of their own, they never hesitated to seize what they could. In the same way the Karague race of Wanyambo, now that they were of our party in the strange land of Uganda, were the most expert of thieves, making travelling painful and annoying from the cries of the sufferers. On inquiring of an officer whether such plunder was permitted by the king, he replied that the order was that the natives should quit their houses as soon as a guest came into the country, and take to the hill-tops. Numerous instances of this were observed, and on my wandering up a hill to beckon them back, they retired as we approached. On this occasion I had an instance of the taste of the Waganda race. The sun was setting (it was the 13th of May 1862), when one of them, having pointed out to me the various directions of the countries around us, quickly turned, and eagerly directed my attention to the full moon rising out of the Victoria Nyanza, sending its glittering rays over the beautiful placid waters. Here was a lover of the picturesque !

On the slopes looking towards the lake the climate was delightful, quite English ; only once, in a confined valley, did the temperature show a great heat-viz., 97, falling during the night, with the cold damp air, to 50°. We had showers, on an average, almost every third day between 15th April and 19th May, and but one severe N.E. storm of wind and rain. On the 14th of May, our Seedees predicted that no rain would fall if Dr Kiengo's magic horn of an antelope were placed in the sun ; “for," said they, “is not the M'ganga out? No rain ever falls when it is in the open.” Sure enough, when rain was threatened, the horn was taken in to prevent its getting wet. The



contents of these idol horns must be renewed periodically, as the charm within them is supposed to live or have power only for a certain period of time. Some other superstitions were observed on this route :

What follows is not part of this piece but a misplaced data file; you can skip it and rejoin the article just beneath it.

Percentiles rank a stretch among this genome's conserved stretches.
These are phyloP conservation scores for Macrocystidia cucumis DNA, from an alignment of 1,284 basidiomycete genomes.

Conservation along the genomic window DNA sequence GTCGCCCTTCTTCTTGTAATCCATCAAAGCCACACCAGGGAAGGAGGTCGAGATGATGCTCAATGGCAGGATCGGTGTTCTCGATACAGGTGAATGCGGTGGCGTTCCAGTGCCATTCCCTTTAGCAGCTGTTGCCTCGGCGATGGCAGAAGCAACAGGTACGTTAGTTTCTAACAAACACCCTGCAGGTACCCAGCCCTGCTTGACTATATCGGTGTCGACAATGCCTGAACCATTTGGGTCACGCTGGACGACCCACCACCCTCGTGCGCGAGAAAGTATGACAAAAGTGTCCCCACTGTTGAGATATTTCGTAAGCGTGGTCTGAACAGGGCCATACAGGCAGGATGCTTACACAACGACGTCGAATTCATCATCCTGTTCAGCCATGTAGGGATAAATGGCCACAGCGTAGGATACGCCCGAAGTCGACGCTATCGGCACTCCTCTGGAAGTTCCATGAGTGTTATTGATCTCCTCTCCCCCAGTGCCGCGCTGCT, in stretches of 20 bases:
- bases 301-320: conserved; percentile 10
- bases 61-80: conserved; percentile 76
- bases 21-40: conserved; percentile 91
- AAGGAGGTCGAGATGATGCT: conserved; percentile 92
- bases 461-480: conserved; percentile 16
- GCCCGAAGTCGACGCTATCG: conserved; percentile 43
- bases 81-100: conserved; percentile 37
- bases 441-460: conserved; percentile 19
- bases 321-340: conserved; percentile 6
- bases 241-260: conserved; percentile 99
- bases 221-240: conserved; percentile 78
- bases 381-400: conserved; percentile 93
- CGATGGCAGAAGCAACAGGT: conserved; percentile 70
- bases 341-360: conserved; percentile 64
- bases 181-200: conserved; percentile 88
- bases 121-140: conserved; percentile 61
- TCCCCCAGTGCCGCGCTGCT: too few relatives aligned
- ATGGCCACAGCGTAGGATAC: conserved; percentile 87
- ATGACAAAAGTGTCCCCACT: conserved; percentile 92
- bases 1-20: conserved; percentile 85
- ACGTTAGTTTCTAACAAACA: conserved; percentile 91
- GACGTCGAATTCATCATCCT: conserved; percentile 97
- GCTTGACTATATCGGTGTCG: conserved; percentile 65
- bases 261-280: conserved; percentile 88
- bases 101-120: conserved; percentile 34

-By the path a pole was stuck into the ground, with a large land-shell or some relic on the end of it; or the same relic was placed on the tallest branch of a tree. In the same way that we sometimes place a horse-shoe behind our front door, they hang a small charm of rush and feathers, or have a magic wand in the house. The Waganda had anklets of seeds, wood, &c., which were supposed to keep away snake bites ; but few or no snakes were seen. Their other charms and ornaments consisted of tiaras of the abrus seeds, tiaras of large snowberries, necklaces of the scarlet amomum fruit, tusks of the wild boar, horn-tips of antelope, and a square or kidney-shaped pendant round the neck, covered with the skin of a serpent.

The industry and wealth of the Wazeewa or Mohia (a race mentioned in the Karague chapter), amongst whom our camp was pitched for a few days, was very marked. Some of them had migrated from the right to the left bank of the Kitangule, and were now cultivators under the king of Uganda, bringing all the grains of the country for barter into our camp. They seemed a very cleanly race, using little or no grease pomade on their bodies, and never sitting down unless some grass or leaves were placed between them and the ground. Many of their bark-cloths were coloured red crimson, having zigzag marks of black upon them. They dressed their cow-skins very beautifully, placing them stretched on a huge upright square frame to be thinned by scraping with a hatchet; this was observed in Bog

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weh also. One chief amongst them came to see me, leading his fat brindled dog, partly of bull-dog extraction. He wore a silvery roan-coloured cow-skin down his back, and slung from the neck-a most handsome garb, almost lustrous, and of which he seemed

very proud. Their women were comely; and although they had an objection to allow me to drink out of their gurrahs or earthen jars of water, one of them, while her husband, an officer in the king's service, was absent, wished to accompany me on the march ; but even this pleasure had to be declined, and the pretty Wazeewa had to console herself, as many others did, without even a lock of my straight hair, which was the wonder of them all. These people paid great attention to their plantain orchards. The bunches sometimes contained 200 large fruit, bending the stems, which had to be supported by a forked stick or ropes. On the fruit being ripe the tree is cut down, to permit the growth of the young shoot, which comes from the parent root. All the groves are of bare-poled single trees, which makes the fruit much finer than if the trees were allowed to grow in clusters; and should the leafstalk droop too much from the trunk, the natives ban